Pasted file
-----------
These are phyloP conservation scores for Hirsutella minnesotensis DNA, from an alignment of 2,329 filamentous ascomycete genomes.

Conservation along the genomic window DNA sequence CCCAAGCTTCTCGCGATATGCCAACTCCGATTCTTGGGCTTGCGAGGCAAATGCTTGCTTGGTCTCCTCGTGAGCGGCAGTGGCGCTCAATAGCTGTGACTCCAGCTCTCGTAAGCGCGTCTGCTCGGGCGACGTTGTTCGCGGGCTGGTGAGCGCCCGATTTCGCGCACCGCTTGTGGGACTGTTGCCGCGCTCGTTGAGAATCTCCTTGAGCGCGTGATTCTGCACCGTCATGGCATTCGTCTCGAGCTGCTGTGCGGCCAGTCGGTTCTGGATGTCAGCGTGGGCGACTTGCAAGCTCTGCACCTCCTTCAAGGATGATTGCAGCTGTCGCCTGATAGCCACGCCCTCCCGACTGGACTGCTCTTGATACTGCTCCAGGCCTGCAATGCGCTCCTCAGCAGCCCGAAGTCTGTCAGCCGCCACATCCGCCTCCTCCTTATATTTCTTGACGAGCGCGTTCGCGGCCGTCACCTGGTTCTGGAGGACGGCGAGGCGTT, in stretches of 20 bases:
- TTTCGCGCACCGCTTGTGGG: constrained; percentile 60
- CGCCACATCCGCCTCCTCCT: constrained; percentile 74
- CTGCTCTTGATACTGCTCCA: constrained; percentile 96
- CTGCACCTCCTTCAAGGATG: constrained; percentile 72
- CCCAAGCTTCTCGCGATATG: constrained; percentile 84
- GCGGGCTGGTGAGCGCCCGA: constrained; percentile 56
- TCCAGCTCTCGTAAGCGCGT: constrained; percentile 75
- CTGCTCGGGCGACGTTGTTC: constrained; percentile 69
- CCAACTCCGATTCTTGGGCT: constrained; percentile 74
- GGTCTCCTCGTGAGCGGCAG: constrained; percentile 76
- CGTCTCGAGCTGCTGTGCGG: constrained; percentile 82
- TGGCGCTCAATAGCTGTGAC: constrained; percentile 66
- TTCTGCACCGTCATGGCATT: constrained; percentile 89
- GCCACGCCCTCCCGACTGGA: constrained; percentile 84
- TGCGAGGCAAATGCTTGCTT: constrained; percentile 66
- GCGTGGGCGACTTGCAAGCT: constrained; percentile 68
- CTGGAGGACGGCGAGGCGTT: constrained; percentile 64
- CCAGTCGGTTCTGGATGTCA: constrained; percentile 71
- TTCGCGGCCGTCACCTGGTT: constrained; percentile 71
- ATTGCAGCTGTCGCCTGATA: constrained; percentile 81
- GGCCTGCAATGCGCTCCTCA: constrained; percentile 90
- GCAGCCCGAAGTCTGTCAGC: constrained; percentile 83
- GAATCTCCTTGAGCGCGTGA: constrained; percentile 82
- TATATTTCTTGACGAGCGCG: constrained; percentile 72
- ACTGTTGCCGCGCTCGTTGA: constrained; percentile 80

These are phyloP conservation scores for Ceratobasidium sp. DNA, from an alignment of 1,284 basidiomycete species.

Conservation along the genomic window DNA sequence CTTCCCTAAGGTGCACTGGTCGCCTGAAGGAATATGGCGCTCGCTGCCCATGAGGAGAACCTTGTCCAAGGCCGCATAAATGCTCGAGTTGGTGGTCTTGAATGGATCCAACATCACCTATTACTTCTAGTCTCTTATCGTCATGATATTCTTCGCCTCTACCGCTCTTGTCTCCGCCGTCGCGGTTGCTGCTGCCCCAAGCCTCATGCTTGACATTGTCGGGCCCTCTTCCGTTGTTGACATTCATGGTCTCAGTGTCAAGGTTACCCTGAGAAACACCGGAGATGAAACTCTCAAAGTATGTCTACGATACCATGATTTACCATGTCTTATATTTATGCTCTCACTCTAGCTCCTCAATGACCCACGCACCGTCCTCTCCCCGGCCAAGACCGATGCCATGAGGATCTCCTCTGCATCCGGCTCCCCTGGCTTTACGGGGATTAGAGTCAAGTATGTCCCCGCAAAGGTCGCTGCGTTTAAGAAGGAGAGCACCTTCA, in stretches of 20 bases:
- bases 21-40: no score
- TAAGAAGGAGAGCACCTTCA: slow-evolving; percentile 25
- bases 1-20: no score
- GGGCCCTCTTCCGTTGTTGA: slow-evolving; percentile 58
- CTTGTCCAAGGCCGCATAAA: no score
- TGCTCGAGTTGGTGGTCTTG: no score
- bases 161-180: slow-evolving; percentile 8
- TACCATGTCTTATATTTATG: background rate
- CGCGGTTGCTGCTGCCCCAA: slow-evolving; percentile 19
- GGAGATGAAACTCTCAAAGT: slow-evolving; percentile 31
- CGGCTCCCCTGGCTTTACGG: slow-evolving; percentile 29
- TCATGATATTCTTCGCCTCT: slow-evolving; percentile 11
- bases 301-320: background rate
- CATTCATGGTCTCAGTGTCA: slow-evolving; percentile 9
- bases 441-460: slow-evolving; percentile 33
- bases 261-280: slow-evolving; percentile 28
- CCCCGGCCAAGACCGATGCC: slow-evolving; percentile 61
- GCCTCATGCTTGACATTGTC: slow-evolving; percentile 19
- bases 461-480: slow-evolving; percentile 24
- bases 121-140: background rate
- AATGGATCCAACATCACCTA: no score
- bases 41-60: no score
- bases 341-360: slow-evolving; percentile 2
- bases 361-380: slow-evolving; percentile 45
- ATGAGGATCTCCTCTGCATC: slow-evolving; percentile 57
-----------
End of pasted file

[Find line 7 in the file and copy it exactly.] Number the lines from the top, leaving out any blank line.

- CCCAAGCTTCTCGCGATATG: constrained; percentile 84